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    I have bought 2 '06 MIM Standards in the last year (sight unseen). They were both excellent guitars. I am sure there are dogs out there. But, you will find that MIM Standards are mostly frowned upon on this forum. IMHO simply because they are MIM Standards. I would have loved for a new MIM Standard to be my first guitar. It is leaps and bounds better than what I started on. The Squier standards are also a great starter guitar.
     
  14. alnico2

    alnico2 Member

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    Have played a couple nice used ones in the last year or so at the local shop. Decent used ones are out there you just need some patience to find them.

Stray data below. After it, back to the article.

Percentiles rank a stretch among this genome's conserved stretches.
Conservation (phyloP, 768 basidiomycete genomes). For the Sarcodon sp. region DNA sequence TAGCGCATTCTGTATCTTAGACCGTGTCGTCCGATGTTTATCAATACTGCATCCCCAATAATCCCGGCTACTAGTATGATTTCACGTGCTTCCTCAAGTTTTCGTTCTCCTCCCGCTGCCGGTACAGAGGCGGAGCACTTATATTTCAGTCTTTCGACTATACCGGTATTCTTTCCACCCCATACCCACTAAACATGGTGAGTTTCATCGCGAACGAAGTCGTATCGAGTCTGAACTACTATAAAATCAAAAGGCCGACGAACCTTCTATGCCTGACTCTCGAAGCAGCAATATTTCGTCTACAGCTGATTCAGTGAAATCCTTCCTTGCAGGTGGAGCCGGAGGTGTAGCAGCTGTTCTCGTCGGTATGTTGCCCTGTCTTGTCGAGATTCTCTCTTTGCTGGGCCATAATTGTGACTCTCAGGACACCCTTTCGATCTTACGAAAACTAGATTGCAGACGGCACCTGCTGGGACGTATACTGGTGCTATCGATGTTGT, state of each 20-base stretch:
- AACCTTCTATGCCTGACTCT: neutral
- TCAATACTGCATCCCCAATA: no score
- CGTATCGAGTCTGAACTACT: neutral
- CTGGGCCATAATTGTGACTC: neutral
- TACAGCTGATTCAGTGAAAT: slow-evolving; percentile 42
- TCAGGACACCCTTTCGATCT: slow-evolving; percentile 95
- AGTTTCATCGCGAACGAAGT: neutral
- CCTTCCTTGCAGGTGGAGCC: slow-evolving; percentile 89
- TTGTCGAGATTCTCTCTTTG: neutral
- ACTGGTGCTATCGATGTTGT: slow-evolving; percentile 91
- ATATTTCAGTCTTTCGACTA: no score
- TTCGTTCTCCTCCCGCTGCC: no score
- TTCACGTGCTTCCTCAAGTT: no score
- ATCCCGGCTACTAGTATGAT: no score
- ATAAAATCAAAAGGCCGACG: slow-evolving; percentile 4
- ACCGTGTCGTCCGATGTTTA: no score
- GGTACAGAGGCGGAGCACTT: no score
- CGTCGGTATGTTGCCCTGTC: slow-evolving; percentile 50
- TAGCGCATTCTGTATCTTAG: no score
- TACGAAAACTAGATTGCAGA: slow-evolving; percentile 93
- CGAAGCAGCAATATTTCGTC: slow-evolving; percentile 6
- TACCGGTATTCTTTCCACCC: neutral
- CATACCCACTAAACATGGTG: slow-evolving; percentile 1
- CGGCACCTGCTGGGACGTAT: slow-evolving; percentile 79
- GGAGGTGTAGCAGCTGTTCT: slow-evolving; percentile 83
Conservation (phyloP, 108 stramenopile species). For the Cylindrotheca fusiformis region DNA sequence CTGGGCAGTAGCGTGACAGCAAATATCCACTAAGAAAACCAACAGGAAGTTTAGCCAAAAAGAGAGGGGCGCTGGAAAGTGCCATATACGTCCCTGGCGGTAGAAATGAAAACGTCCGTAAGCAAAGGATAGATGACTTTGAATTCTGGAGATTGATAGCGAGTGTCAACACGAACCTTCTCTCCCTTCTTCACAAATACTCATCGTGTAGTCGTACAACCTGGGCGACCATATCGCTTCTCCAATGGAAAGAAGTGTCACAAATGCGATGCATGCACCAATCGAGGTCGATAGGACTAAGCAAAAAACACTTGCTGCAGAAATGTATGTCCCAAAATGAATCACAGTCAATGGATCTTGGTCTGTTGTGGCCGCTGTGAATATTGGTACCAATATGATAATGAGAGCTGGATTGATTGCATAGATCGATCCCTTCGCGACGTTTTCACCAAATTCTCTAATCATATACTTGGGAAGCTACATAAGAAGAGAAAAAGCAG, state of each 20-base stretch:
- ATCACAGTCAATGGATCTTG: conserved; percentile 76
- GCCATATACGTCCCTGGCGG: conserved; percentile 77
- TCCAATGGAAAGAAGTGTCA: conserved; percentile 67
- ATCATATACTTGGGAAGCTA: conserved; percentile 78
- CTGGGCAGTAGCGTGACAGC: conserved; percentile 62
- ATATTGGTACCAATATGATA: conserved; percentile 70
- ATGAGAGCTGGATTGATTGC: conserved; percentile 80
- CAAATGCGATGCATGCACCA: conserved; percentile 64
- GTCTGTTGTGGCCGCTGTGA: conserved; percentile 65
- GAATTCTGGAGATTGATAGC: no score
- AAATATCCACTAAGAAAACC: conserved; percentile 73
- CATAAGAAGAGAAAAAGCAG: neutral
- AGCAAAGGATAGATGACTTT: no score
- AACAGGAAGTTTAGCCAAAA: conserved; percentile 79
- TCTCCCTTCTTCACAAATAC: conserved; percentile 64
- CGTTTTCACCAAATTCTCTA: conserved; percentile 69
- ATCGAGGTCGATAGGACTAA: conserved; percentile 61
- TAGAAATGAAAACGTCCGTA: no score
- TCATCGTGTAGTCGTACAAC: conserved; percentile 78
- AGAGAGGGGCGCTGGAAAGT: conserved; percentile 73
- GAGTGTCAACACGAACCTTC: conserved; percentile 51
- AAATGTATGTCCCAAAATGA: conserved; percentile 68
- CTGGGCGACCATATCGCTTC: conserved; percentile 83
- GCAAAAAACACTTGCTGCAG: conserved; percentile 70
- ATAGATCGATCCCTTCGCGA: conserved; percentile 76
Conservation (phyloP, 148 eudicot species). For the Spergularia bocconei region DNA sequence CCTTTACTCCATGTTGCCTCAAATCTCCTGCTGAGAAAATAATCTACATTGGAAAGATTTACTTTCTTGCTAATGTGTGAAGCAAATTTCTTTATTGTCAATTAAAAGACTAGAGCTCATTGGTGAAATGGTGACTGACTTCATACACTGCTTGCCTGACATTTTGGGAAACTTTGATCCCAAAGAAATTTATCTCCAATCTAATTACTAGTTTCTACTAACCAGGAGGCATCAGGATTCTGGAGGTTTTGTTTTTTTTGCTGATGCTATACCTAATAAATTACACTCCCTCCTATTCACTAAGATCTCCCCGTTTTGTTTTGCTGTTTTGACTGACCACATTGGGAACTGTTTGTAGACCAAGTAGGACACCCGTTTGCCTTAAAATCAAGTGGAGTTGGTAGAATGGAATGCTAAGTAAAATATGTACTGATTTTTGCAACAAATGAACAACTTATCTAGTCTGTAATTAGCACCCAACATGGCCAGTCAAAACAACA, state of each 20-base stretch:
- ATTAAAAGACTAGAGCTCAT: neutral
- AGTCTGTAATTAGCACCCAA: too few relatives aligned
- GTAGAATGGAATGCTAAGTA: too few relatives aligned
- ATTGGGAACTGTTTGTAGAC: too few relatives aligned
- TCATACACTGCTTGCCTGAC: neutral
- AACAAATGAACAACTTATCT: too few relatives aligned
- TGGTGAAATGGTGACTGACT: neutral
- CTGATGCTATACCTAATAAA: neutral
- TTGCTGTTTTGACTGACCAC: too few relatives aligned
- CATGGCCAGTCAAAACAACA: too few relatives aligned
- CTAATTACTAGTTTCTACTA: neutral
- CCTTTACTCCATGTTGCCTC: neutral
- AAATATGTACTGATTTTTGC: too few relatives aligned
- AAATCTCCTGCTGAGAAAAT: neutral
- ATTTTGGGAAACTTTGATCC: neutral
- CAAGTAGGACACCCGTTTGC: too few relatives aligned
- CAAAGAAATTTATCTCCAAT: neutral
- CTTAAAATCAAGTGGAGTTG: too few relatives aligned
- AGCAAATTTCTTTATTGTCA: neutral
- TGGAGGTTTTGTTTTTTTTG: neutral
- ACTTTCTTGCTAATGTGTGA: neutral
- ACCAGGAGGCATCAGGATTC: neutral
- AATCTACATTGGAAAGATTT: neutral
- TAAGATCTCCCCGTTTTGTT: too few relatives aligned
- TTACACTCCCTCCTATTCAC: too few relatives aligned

15. bluegrif

    bluegrif Member

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    Actually they can rival USA made Strats. Some of the UK mags I read point this out time after time (they seem a bit less biased against them). And I had a Classic Player 50s that was a fine Strat. The key is to evaluate each guitar on it's on merits. Whether US or MIM, some will be winners and some losers. I think if players evaluated Strats blindfolded they'd often be surprised which one they picked.
     
  16. indytruckboy

    indytruckboy Member

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    I had some nice ones. But if you can swing it, I would just get a MIA. Worst case scenario is you have a nice guitar for yourself.
     
  17. frank62

    frank62 Member

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    The Vintage Vibe Squiers are good guitars. A used MIM Stratocaster is the best guitar deal out there. The Vintage Player series from the 90s is one of the best Fenders ever made.
     
  18. oldschoolguy

    oldschoolguy Member